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The Art Newspaper has reported that the Alinari photographic archive which was under threat of dispersal has been acquired by the regional government of Tuscany. It will create a new foundation in Florence to preserve its more than five million items.
The world’s oldest photographic firm, Alinari put its historic Florentine headquarters up for sale last May after years of financial difficulty. The collection—ranging from daguerreotypes to 200,000 digital images, as well as photographic equipment and thousands of books—was moved to a private storage facility while politicians brokered a deal to save it for the Italian nation. The Tuscan Soprintendenza for archives, part of the Italian culture ministry, had placed the holdings under export ban in December 2018 for its “primary importance” to the history of photography.
Besides “guaranteeing the care and correct conservation” of the archive, the region plans to renovate Villa Fabbricotti, an 1860s estate in the hills north of Florence currently used as government offices, as its permanent home and exhibition space. A new foundation dedicated to managing the archive will be created by May, with a committee of photography experts—including former Alinari employees—and the possible involvement of the culture ministry.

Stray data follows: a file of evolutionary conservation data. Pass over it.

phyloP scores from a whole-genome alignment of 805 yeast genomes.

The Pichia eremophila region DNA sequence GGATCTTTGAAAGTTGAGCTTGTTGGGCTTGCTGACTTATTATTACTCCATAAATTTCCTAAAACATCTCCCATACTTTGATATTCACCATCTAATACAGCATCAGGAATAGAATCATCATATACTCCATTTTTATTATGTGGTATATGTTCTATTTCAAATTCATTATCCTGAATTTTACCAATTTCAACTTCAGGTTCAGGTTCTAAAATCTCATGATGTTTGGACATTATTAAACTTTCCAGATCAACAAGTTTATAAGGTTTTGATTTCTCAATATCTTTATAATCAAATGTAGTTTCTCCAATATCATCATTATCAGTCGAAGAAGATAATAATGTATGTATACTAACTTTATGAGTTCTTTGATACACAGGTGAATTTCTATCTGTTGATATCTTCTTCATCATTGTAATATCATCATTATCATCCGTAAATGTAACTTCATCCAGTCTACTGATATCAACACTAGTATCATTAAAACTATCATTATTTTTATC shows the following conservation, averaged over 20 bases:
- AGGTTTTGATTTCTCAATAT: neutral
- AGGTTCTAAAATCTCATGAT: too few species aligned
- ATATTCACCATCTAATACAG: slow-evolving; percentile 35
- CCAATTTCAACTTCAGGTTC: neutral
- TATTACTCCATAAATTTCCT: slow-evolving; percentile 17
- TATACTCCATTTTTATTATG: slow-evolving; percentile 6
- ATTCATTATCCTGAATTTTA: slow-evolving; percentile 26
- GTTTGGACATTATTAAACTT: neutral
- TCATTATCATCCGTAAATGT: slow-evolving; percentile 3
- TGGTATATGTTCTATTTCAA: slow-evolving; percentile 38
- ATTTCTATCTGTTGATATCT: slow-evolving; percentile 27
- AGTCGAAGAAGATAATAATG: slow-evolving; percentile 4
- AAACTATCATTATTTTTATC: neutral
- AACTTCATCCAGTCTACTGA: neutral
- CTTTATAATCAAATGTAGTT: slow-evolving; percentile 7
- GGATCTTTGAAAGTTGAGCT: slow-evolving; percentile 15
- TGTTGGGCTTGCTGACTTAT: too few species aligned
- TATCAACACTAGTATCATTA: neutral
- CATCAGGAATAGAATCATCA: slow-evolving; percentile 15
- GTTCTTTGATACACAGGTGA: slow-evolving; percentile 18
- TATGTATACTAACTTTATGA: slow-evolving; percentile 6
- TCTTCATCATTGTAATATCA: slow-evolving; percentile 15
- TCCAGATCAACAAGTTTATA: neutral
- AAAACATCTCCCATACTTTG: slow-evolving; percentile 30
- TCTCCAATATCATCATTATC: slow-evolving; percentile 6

The project is estimated to cost around €15m, with at least €2.4m due to Fratelli Alinari. The figure is, however, a fraction of the €138m valuation placed on the collection by the Italian photographer and historian Italo Zannier in 2008.
See the report here: https://www.theartnewspaper.com/news/alinari-photographic-archive-s...
and the Alinari website: https://www.alinari.it/en/about-us
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